The Boundaries book outlines a few things – think of them as ‘danger zones’ that I wanted to share with you –
We pretend that everything is OK – wearing masks of the employee that has it all together – the mom that has it all together, the person in the grocery store who has it all together – even when everything is falling apart. I’d spent so much time pretending everything was ok and trying to keep up those appearances. What if I’d spent a little of that time and energy fixing what was NOT alright? Maybe things would have been quicker to change.
Not speaking the truth is similar to pretending. If you don’t speak up, nobody can figure it out. Even though we’re good at anticipating others needs, we aren’t mind readers and neither are they – we have to speak up and stand in your truth – that’s when the dynamics start to change.
Withdrawing instead of bringing up problems. I’d try and be diplomatic but I’d get shut down. Both people have to be part of the conversation.
Not following up on consequences. Your marriage has to be a safe space for both partners. And our jobs are to help each other grow – not as a parent or slave driver or boss, but as a partner. Every time I tried to set a boundary it was if you don’t ____ I’m leaving. Not only was it not appropriate, but I wasn’t prepared to follow through.
Nagging – say it once it’s asking, 2 is reminding, after that it’s nagging. I’ve done (and probably still do sometimes) my fair share of nagging. See the opportunity to improve.
Getting revenge isn’t helpful. If you’re snooping and pouring out their alcohol – how is that building trust?
Being self-righteous – your spouse is your partner, and when you start placing yourself above and the other below – that’s a power trip. It’s not always going to be 50/50. It should be 100/100. You both have to be committed to making the marriage work.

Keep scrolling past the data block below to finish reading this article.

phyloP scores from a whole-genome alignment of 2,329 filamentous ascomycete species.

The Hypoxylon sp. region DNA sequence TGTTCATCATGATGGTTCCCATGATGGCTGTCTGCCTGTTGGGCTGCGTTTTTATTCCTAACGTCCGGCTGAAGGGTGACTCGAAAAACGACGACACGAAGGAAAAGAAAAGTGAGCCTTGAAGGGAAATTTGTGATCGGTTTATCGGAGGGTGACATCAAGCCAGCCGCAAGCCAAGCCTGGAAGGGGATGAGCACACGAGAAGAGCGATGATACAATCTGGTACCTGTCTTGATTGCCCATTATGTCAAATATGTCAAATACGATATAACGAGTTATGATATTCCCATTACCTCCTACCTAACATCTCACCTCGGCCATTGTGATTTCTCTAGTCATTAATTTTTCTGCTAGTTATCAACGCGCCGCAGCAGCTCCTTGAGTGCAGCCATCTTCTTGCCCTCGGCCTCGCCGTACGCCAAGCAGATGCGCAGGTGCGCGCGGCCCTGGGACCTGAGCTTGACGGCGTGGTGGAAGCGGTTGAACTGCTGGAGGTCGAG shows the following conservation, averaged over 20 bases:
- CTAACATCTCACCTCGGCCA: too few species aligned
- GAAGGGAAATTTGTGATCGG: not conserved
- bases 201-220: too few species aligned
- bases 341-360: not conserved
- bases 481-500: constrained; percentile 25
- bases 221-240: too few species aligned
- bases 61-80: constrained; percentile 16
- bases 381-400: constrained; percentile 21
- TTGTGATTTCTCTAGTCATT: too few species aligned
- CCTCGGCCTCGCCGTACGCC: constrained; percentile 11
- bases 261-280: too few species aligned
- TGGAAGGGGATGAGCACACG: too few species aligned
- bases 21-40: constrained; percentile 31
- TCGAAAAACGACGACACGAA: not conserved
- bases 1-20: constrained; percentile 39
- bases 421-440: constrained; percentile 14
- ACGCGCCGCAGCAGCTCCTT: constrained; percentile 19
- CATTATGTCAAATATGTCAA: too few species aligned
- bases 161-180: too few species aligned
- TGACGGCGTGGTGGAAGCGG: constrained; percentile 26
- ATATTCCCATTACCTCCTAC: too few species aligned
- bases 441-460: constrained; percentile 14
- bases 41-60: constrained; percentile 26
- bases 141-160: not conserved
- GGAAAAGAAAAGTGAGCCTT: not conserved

Lastly – when you tell others but not your partner how horrible they are, that’s a real danger zone – opens up the doors to some real issues – not just adultery. But you’ll find people who agree with you – and how is that helping you grow? Having a way to communicate your feelings to your partner before you go talking to everyone else is important.
A tribe is necessary when you need to process – safe people who don’t add fuel to the fire.
My mission is to provide a safe space/container for partners and wives to process what’s going on and figure out what’s best for them. And for those who want to stay married, it’s possible to save it, but it’s going to take a lot of work. To that end – I’m re-opening my Facebook group “The MRS – Marriage and Recovery Support – Group“
It’s a sisterhood of women who want to make the most of their marriages when addiction and/or recovery is present. It’s a safe space. Because some issues aren’t just addiction issues – they’re marriage issues, or character issues.
I can tell you this with 100% certainty… When you start working on your shit, the dynamics change.